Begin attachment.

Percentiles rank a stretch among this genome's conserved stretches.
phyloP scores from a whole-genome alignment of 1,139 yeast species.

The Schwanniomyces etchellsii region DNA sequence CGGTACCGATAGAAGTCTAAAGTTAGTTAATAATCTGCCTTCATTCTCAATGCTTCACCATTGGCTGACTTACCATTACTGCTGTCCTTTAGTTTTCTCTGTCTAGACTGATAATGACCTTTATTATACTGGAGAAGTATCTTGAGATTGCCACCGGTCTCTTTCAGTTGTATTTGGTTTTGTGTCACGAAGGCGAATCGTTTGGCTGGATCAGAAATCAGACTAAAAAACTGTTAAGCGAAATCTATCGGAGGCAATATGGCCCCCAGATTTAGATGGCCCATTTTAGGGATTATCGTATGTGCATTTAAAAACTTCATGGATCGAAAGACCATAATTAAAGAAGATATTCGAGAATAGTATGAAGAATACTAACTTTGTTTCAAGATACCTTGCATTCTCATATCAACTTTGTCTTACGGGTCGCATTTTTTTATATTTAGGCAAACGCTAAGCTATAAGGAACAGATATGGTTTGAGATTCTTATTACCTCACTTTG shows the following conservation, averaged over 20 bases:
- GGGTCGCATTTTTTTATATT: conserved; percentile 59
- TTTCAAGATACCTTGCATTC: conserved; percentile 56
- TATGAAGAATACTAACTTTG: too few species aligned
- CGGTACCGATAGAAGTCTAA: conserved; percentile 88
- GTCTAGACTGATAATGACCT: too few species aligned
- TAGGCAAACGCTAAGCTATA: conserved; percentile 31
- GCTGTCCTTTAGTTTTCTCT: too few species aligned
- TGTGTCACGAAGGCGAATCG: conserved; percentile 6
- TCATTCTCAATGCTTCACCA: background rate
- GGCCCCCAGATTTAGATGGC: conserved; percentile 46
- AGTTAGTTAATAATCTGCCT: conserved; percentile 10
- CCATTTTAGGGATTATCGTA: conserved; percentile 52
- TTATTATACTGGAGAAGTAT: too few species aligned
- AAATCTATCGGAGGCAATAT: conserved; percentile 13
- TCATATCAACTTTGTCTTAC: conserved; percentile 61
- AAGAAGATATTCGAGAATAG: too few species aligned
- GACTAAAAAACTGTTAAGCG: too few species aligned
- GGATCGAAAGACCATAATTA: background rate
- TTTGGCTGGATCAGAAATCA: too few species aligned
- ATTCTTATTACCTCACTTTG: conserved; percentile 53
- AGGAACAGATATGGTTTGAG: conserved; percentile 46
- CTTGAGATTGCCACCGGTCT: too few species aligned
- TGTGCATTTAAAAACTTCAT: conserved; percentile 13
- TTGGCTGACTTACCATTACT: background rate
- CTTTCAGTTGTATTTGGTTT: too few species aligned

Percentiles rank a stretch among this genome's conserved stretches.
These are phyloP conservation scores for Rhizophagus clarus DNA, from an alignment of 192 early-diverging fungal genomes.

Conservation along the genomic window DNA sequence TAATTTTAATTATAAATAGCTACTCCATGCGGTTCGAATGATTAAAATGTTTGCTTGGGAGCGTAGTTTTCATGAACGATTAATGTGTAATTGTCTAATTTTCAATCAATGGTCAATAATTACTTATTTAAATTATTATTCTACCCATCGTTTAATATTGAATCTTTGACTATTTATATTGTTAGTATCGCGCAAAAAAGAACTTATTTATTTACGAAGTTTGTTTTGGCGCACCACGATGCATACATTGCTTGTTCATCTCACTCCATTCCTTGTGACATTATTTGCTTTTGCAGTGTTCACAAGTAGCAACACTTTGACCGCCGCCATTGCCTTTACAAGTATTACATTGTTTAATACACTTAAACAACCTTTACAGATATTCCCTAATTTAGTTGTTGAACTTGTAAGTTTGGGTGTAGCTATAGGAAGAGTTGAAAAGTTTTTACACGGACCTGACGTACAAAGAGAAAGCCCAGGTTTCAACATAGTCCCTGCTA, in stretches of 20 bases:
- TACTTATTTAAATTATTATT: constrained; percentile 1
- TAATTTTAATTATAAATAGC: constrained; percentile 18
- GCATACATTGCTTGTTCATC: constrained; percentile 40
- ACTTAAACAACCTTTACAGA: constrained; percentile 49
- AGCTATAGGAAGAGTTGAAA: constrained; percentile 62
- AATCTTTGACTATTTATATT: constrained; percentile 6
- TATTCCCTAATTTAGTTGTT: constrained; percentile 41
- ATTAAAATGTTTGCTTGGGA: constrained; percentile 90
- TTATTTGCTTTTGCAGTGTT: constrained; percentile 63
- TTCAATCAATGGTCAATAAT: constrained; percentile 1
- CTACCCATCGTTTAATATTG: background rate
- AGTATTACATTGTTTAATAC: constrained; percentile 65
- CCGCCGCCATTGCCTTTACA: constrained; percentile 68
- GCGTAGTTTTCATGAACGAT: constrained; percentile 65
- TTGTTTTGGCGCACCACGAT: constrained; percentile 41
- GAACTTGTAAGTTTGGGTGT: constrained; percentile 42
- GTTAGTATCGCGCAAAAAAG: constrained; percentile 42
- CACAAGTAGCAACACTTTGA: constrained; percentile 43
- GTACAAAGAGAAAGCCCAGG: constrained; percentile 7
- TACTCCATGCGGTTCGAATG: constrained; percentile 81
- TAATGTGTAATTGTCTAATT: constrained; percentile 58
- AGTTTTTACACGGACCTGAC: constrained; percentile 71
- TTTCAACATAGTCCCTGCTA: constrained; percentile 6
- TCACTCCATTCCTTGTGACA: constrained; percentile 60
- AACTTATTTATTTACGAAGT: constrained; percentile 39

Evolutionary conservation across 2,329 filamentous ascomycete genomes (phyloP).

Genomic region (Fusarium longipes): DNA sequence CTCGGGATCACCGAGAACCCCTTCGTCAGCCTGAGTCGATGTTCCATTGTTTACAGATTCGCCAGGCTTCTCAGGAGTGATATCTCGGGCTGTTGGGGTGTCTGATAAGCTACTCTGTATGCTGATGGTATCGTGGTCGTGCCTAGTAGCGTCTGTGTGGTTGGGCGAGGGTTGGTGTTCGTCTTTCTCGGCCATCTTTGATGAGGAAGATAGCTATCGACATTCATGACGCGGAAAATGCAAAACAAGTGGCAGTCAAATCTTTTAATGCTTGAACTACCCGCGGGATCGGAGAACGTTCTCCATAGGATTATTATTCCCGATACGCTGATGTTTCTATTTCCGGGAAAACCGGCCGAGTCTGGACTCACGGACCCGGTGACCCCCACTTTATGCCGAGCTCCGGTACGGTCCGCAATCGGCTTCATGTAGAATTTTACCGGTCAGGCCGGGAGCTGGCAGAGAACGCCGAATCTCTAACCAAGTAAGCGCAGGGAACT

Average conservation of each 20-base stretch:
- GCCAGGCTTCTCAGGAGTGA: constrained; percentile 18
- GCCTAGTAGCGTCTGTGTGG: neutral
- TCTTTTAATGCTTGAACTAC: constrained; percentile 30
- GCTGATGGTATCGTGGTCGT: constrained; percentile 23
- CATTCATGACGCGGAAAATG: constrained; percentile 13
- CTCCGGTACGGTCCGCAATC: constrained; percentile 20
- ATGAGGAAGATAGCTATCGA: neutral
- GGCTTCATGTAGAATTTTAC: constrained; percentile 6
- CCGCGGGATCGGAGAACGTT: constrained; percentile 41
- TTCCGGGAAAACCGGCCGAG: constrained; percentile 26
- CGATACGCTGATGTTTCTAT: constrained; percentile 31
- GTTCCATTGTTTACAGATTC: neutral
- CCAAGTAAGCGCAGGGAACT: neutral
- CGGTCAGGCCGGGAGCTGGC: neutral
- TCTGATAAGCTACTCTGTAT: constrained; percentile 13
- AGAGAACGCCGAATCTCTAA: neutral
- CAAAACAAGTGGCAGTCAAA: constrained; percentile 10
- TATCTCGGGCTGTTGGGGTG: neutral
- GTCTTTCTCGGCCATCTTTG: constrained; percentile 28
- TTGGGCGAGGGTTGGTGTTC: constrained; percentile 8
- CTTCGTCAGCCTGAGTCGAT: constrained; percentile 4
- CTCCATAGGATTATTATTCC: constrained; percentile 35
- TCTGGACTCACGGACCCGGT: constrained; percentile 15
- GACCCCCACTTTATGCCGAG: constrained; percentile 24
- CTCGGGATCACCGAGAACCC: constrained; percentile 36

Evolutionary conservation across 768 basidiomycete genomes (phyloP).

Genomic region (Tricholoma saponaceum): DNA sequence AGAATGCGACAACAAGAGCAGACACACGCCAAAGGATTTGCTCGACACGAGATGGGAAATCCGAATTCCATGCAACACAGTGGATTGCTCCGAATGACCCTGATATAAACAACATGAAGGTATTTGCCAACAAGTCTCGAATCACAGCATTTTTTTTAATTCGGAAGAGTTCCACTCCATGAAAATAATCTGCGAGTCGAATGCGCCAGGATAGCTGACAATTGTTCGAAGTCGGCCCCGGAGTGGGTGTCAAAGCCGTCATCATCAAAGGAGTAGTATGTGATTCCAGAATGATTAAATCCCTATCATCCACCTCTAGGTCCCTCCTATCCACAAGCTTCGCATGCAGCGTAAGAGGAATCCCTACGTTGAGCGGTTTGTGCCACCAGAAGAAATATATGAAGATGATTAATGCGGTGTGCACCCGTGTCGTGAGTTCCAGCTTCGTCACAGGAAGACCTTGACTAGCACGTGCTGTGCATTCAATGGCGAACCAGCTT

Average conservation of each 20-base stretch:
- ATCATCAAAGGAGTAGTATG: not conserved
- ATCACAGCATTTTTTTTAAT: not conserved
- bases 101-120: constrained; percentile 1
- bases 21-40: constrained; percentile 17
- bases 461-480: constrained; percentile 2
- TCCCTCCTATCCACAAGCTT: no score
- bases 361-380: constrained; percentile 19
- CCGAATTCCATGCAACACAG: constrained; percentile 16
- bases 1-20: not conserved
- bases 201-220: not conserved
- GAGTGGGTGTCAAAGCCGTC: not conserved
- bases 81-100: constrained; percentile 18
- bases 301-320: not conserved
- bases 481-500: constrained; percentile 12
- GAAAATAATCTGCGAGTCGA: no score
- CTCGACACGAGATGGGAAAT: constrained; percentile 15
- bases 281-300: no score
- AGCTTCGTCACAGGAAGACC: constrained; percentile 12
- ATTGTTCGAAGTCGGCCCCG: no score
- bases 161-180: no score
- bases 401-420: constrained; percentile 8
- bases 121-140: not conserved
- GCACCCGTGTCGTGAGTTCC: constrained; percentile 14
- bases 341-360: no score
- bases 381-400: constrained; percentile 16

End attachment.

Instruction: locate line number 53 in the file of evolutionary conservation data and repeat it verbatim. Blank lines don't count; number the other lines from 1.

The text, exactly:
- AGTTTTTACACGGACCTGAC: constrained; percentile 71